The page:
Are Patio Heaters Safe on Decks?

Yes, patio heaters are safe on decks. But you should never leave a patio heater unattended at any time. A responsible adult should always be around to monitor the patio heater. This means that you should know all of the safe handling measures of a patio heater. 

There are two factors that determine the safety of patio heaters on the deck. These factors are; the type of patio heater and the material used to construct the deck. 

For example, a hanging patio heater or a wall patio heater is much safer on the deck than the free-standing patio heater. Another example, an aluminum or concrete deck is much safer with a patio heater than a wooden deck. 

Safe Handling of Patio Heaters on Decks 

Below are the safe handling measures of any type of patio heater on any type of deck. These measures are not for a specific patio heater or for a specific material used to construct a deck. 

  1. Secure and safe placement 

Keep off patio heaters any material that is combustible or flammable. All manufacturers design patio heaters to give heat to any object, animal, and person near it through radiation. 

This is why a patio heater is a fire hazard if it is placed near combustible material. And it is destructive if placed near potted plants, grass, and some outdoor textile. Also, avoid flammable objects like propane tanks. 

Place patio heaters three feet away from any combustible material. Make sure you read the user’s manual to find any extra features that can regulate the heat in different placement areas. 

  1. Fuel and power safety 

Patio heaters have three main energy sources which are; electricity, propane, and natural gas. Each one of these sources has its own safety measures. 

If you have an electric patio heater, make sure the cables are not naked. Ensure all cables have an insulator, wrap a tape around an open cable to prevent electric shots. Make sure the plug-in socket is indoors to avoid electric shocks in case of a storm or heavy rainfall.

If you have a propane patio heater, make sure the propane tank is at a safe distance from the patio heater. Or else the patio heater can radiate excess heat that will make the tank explode. 

Also, ensure the tank valve is closed when the heater is off or while shutting down the heater’s switch (never switch off the heater’s switch when the tank valve is open). Also, make sure there are no gas leakages on the pipe or on the heater. 

If you are using a natural gas patio heater, make sure you use a professional to connect the heater to the gas pipeline. Always secure the connecting unit on the floor/ground with ground mounts. 

Also, ensure there is no gas leakage on the gas pipe or on the patio heater. You can use soapy water to find the gas leakages. Bubbles will identify a leakage. Use a rubber patch and rubber glue to cover the leakage. 

  1. Secure and stabilize the patio heater 

A patio heater can easily tilt and topple over because of its design. Try and place your patio heater in areas that are not busy with people moving around and the surface should be flat. 

For example, avoid the footpaths and the entrance. Some patio heater models come with anti-tilt devices that make a heater stable and cannot fall over in case of an accident. 

On the other hand, you can weigh down the heater with sandbags or water bags. Doing so will make it stable and there will be no small movements.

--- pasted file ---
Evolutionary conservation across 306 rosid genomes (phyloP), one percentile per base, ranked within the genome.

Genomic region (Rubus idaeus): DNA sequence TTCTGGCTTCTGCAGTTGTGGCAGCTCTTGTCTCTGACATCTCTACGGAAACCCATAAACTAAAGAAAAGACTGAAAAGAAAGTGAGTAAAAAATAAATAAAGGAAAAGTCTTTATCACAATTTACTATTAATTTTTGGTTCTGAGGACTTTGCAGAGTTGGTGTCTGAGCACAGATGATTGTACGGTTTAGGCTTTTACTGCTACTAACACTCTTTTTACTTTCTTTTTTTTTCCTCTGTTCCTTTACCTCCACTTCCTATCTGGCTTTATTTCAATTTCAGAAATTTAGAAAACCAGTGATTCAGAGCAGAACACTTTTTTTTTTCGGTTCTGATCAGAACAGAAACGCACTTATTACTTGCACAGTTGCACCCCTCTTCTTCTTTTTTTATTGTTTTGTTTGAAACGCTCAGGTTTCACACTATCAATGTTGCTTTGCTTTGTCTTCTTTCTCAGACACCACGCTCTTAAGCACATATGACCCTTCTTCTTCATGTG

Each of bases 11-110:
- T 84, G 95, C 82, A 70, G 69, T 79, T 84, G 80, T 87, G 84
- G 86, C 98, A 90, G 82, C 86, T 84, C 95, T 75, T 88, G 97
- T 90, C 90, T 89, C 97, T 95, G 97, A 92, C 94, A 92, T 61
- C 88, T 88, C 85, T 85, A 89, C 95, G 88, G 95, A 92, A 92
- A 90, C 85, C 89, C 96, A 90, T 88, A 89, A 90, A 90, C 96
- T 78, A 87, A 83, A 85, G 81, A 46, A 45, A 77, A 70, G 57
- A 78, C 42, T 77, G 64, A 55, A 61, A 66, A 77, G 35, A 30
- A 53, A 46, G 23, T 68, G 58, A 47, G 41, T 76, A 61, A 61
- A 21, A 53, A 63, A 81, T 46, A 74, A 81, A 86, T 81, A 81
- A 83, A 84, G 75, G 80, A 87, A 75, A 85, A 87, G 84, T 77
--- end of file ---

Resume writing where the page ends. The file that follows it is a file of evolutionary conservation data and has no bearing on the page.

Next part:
You can also use flame-resistant bungee cords to secure the heater on the ground like a tent. 

The last option is to use a table patio heater because it is short and small, making it the best for a small deck or a windy deck.

  1. Weather proofing the patio heater 

The wind is the biggest enemy of a patio heater, especially the dome-shade heater that looks like an umbrella and can trap the wind. 

Use the anchoring weights and anti-tilt devices to protect your patio heater from the wind. You can place the heater in a position that is less exposed to the wind like behind a wall or a pillar. 

Patio heaters come with special covers that prevent rain and snow from reaching its insides. 

  1. Good ventilation 

Patio heaters are made to be used in areas that have free air circulation. Patio heaters produce carbon monoxide which is a dangerous gas. Use patio heaters in open or semi-open places. Avoid areas that have obstructions like tall buildings and water tanks. 

Never place the heater directly in the lawn because it will burn up the grass making the place undesirable. Instead, place it on a solid surface that is stable like a stool or a table. 

  1. Light the heater safely 

Propane and natural gas heaters are somehow delicate to light them. Most patio heaters have an electric igniter button, some models or old ones need you to light them up in a manual way. Use a candle or the grill lighter if it requires you to light it up manually. This is because a candle or a grill lighter allows you to stand at a safe distance. 

If the heater does not light up, turn off the tank valve and wait for about five minutes and then try again. Doing so will prevent the gas from building up which can explode or flash burn.

  1. Always have a fire extinguisher

Even the safest driver can be involved in a road accident. Try and have a fire extinguisher nearby because an accident can still happen even if you follow all precautions. 

Make sure you buy the right extinguisher depending on the heater’s source of power. Use class B extinguishers for gas heaters and class C extinguishers for electric heaters and multipurpose extinguishers for both heaters. 


Yes, a patio heater can be used on the deck, but with the full supervision of a responsible adult. This will force the responsible adult to know all the safety measures of using a patio heater. These safety measures include; stabilizing the heater, weatherproofing the heater, safe placement, safety fuel practices, light-up the heater with caution, and always have a fire extinguisher nearby.